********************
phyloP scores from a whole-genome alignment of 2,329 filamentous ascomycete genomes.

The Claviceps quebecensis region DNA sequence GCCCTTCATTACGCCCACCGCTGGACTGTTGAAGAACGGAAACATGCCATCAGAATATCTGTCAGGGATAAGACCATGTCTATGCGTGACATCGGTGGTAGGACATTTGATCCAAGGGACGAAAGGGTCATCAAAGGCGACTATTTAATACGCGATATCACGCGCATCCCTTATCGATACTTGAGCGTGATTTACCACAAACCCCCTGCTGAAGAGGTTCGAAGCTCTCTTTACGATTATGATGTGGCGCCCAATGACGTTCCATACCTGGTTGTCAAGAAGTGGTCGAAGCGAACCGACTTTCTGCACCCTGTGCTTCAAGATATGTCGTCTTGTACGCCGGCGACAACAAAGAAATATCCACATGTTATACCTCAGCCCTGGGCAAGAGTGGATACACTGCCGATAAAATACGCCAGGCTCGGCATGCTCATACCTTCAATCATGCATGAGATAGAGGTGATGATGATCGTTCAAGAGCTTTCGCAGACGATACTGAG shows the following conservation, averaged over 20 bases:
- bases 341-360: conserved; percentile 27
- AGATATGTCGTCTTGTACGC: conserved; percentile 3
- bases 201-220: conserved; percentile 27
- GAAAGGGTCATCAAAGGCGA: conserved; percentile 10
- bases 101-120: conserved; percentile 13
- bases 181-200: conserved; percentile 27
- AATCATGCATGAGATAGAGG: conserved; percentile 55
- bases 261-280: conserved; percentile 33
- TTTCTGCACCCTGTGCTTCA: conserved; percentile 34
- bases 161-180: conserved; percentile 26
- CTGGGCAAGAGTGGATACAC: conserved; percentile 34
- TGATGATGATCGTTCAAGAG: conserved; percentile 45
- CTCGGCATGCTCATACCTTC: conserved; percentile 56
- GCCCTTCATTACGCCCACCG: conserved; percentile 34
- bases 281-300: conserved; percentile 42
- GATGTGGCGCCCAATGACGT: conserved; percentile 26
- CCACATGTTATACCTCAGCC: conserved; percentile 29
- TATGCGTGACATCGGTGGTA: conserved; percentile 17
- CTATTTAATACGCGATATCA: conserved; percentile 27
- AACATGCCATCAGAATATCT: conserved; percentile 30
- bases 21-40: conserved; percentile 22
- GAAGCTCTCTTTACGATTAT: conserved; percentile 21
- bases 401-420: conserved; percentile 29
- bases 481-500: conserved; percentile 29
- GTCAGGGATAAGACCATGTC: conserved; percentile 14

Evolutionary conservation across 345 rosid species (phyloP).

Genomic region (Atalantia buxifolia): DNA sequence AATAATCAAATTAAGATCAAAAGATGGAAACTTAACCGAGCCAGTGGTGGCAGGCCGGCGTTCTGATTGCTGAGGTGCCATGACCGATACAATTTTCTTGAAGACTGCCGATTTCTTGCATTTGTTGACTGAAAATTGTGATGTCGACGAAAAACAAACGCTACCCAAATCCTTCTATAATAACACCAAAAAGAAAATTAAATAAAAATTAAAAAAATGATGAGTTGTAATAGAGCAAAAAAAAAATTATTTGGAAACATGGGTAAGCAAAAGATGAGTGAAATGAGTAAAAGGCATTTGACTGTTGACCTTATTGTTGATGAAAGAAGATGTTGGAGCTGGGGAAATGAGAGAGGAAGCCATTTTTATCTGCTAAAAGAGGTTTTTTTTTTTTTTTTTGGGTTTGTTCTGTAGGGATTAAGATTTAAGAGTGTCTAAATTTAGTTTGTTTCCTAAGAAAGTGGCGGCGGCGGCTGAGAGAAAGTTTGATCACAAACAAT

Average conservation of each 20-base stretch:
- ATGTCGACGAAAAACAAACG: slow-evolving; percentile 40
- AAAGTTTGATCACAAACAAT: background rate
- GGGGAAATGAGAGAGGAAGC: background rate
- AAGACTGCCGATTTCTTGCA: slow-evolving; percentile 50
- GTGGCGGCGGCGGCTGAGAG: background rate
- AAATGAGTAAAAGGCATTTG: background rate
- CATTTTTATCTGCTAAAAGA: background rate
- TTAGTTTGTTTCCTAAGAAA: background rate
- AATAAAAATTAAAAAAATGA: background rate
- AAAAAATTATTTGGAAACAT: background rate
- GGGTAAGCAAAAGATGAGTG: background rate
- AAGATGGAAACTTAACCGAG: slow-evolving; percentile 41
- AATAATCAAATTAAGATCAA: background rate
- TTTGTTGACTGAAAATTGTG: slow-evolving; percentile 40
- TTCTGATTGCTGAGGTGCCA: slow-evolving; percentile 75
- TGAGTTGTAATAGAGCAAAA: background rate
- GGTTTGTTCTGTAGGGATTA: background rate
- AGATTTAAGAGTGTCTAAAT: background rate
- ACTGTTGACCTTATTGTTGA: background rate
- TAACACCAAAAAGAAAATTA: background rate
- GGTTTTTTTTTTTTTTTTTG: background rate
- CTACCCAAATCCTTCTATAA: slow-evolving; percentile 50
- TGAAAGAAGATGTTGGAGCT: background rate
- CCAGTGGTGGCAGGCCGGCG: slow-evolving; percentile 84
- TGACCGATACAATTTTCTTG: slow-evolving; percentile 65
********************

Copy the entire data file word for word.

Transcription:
phyloP scores from a whole-genome alignment of 2,329 filamentous ascomycete genomes.

The Claviceps quebecensis region DNA sequence GCCCTTCATTACGCCCACCGCTGGACTGTTGAAGAACGGAAACATGCCATCAGAATATCTGTCAGGGATAAGACCATGTCTATGCGTGACATCGGTGGTAGGACATTTGATCCAAGGGACGAAAGGGTCATCAAAGGCGACTATTTAATACGCGATATCACGCGCATCCCTTATCGATACTTGAGCGTGATTTACCACAAACCCCCTGCTGAAGAGGTTCGAAGCTCTCTTTACGATTATGATGTGGCGCCCAATGACGTTCCATACCTGGTTGTCAAGAAGTGGTCGAAGCGAACCGACTTTCTGCACCCTGTGCTTCAAGATATGTCGTCTTGTACGCCGGCGACAACAAAGAAATATCCACATGTTATACCTCAGCCCTGGGCAAGAGTGGATACACTGCCGATAAAATACGCCAGGCTCGGCATGCTCATACCTTCAATCATGCATGAGATAGAGGTGATGATGATCGTTCAAGAGCTTTCGCAGACGATACTGAG shows the following conservation, averaged over 20 bases:
- bases 341-360: conserved; percentile 27
- AGATATGTCGTCTTGTACGC: conserved; percentile 3
- bases 201-220: conserved; percentile 27
- GAAAGGGTCATCAAAGGCGA: conserved; percentile 10
- bases 101-120: conserved; percentile 13
- bases 181-200: conserved; percentile 27
- AATCATGCATGAGATAGAGG: conserved; percentile 55
- bases 261-280: conserved; percentile 33
- TTTCTGCACCCTGTGCTTCA: conserved; percentile 34
- bases 161-180: conserved; percentile 26
- CTGGGCAAGAGTGGATACAC: conserved; percentile 34
- TGATGATGATCGTTCAAGAG: conserved; percentile 45
- CTCGGCATGCTCATACCTTC: conserved; percentile 56
- GCCCTTCATTACGCCCACCG: conserved; percentile 34
- bases 281-300: conserved; percentile 42
- GATGTGGCGCCCAATGACGT: conserved; percentile 26
- CCACATGTTATACCTCAGCC: conserved; percentile 29
- TATGCGTGACATCGGTGGTA: conserved; percentile 17
- CTATTTAATACGCGATATCA: conserved; percentile 27
- AACATGCCATCAGAATATCT: conserved; percentile 30
- bases 21-40: conserved; percentile 22
- GAAGCTCTCTTTACGATTAT: conserved; percentile 21
- bases 401-420: conserved; percentile 29
- bases 481-500: conserved; percentile 29
- GTCAGGGATAAGACCATGTC: conserved; percentile 14

Evolutionary conservation across 345 rosid species (phyloP).

Genomic region (Atalantia buxifolia): DNA sequence AATAATCAAATTAAGATCAAAAGATGGAAACTTAACCGAGCCAGTGGTGGCAGGCCGGCGTTCTGATTGCTGAGGTGCCATGACCGATACAATTTTCTTGAAGACTGCCGATTTCTTGCATTTGTTGACTGAAAATTGTGATGTCGACGAAAAACAAACGCTACCCAAATCCTTCTATAATAACACCAAAAAGAAAATTAAATAAAAATTAAAAAAATGATGAGTTGTAATAGAGCAAAAAAAAAATTATTTGGAAACATGGGTAAGCAAAAGATGAGTGAAATGAGTAAAAGGCATTTGACTGTTGACCTTATTGTTGATGAAAGAAGATGTTGGAGCTGGGGAAATGAGAGAGGAAGCCATTTTTATCTGCTAAAAGAGGTTTTTTTTTTTTTTTTTGGGTTTGTTCTGTAGGGATTAAGATTTAAGAGTGTCTAAATTTAGTTTGTTTCCTAAGAAAGTGGCGGCGGCGGCTGAGAGAAAGTTTGATCACAAACAAT

Average conservation of each 20-base stretch:
- ATGTCGACGAAAAACAAACG: slow-evolving; percentile 40
- AAAGTTTGATCACAAACAAT: background rate
- GGGGAAATGAGAGAGGAAGC: background rate
- AAGACTGCCGATTTCTTGCA: slow-evolving; percentile 50
- GTGGCGGCGGCGGCTGAGAG: background rate
- AAATGAGTAAAAGGCATTTG: background rate
- CATTTTTATCTGCTAAAAGA: background rate
- TTAGTTTGTTTCCTAAGAAA: background rate
- AATAAAAATTAAAAAAATGA: background rate
- AAAAAATTATTTGGAAACAT: background rate
- GGGTAAGCAAAAGATGAGTG: background rate
- AAGATGGAAACTTAACCGAG: slow-evolving; percentile 41
- AATAATCAAATTAAGATCAA: background rate
- TTTGTTGACTGAAAATTGTG: slow-evolving; percentile 40
- TTCTGATTGCTGAGGTGCCA: slow-evolving; percentile 75
- TGAGTTGTAATAGAGCAAAA: background rate
- GGTTTGTTCTGTAGGGATTA: background rate
- AGATTTAAGAGTGTCTAAAT: background rate
- ACTGTTGACCTTATTGTTGA: background rate
- TAACACCAAAAAGAAAATTA: background rate
- GGTTTTTTTTTTTTTTTTTG: background rate
- CTACCCAAATCCTTCTATAA: slow-evolving; percentile 50
- TGAAAGAAGATGTTGGAGCT: background rate
- CCAGTGGTGGCAGGCCGGCG: slow-evolving; percentile 84
- TGACCGATACAATTTTCTTG: slow-evolving; percentile 65